This is a short review, just to mark that I have finished it, because it is from my 2015 to-do list.

That’s probably enough, although going forward I will hopefully write more insightful or literary book reviews (or not – either is fine, I suppose).

On to the quotes, which are basically my favorite part of reading. I love collecting quotes and sentences. These in particular will show you the depth of feeling in the book.

I like this sentence, which shows the conversational tone the narration takes:

“I don’t know exactly what he said. If I have to be honest, I think that he mentioned only the fact that, when you live with someone, sleep in the same bed, the body of the other becomes like a clock, ‘a meter,’ he said — he used just that expression – ‘a meter of life, which runs along leaving a wake of anguish.'” (40)

In this quote, she is using deliberately maternal language to describe how she supported her husband through his studies and into his professional life:

“I had taken away my own time and added it to his to make him more powerful. … I had disappeared into his minutes, into his hours, so that he could concentrate. … And now, now he had left me, carrying off, abruptly, all that time, all that energy, all that effort I had given him, to enjoy its fruits with someone else, a stranger who had not lifted a finger to bear him and rear him and make him become what he had become.” (63)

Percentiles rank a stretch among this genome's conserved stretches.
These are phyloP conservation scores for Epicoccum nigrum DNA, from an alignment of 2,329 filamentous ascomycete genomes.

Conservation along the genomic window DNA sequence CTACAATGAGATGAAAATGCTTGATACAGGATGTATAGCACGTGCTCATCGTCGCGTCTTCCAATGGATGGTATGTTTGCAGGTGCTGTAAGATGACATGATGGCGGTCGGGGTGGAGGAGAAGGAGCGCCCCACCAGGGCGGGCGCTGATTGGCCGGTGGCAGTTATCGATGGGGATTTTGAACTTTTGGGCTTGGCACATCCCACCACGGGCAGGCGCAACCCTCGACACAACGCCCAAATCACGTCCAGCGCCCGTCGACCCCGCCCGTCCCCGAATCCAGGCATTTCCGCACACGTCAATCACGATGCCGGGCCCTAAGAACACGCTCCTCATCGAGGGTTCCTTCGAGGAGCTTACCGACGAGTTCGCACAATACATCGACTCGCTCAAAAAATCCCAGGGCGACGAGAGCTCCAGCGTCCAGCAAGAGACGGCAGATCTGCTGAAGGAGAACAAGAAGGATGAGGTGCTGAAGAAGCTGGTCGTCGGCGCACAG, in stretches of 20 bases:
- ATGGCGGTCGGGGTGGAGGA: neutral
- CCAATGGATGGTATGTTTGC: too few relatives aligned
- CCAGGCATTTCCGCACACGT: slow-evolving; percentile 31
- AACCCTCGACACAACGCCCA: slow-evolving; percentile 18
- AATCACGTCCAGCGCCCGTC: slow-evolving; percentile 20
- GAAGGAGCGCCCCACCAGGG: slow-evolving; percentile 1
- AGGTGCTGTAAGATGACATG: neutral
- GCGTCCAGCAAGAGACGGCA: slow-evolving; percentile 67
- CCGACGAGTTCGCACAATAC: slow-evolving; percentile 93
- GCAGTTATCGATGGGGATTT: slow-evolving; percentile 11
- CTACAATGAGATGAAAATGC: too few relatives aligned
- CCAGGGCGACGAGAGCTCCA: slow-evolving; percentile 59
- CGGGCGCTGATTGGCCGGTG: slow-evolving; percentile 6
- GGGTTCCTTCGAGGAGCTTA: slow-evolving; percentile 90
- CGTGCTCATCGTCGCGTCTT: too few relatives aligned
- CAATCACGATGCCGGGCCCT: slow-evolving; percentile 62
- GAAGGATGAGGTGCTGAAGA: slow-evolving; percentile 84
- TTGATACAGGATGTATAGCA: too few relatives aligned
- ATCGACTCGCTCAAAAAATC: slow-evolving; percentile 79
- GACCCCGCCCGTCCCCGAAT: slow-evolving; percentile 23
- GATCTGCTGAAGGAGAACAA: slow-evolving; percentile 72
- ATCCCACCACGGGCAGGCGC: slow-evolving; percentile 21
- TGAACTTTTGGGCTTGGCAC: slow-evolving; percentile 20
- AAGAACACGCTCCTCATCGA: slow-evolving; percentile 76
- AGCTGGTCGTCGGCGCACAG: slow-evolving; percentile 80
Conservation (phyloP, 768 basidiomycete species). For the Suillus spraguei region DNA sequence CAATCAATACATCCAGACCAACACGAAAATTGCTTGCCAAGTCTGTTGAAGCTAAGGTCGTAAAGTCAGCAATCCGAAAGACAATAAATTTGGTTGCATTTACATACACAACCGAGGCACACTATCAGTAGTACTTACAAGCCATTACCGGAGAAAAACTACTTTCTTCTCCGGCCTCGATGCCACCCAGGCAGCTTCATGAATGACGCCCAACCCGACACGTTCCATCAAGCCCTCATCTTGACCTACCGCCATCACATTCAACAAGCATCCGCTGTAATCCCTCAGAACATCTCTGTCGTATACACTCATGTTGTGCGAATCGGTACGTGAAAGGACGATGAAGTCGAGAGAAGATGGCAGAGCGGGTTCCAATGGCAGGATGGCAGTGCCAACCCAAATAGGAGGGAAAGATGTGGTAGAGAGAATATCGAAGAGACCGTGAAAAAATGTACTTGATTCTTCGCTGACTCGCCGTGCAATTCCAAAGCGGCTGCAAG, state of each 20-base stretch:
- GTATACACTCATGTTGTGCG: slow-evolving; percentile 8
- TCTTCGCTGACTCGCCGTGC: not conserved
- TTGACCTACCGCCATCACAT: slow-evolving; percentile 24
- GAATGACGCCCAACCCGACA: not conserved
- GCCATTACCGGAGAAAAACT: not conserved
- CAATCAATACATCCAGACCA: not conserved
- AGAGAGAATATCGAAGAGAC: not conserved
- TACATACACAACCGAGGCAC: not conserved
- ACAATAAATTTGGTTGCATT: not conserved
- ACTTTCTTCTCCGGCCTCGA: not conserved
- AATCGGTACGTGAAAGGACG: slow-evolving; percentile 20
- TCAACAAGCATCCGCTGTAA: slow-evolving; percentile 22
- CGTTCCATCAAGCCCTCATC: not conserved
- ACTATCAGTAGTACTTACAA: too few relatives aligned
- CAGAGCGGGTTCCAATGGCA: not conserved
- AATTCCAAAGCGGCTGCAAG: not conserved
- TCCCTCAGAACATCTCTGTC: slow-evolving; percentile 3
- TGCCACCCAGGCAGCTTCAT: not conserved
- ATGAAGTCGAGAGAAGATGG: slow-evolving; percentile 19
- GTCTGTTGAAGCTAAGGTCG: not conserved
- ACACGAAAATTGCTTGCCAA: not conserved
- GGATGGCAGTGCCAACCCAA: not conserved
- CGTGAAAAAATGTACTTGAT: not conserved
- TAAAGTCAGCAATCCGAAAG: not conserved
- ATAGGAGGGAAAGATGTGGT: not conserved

One of my favourite things about this book is the way that the narrator begins to understand that her relationship with her husband was juvenile, in essence, and required her to be girl-like. She has an epiphany about what it means to be adult:

“For Mario I — I shuddered — had never been Olga. The meanings, the meaning of her life — I suddenly understood — were only a dazzlement of late adolescence, my illusion of stability. starting now, if I wanted to make it, I had to trust myself to those two profiles, to their strangeness rather than to their familiarity, and moving on from there very slowly restore confidence in myself, make myself adult.” (124)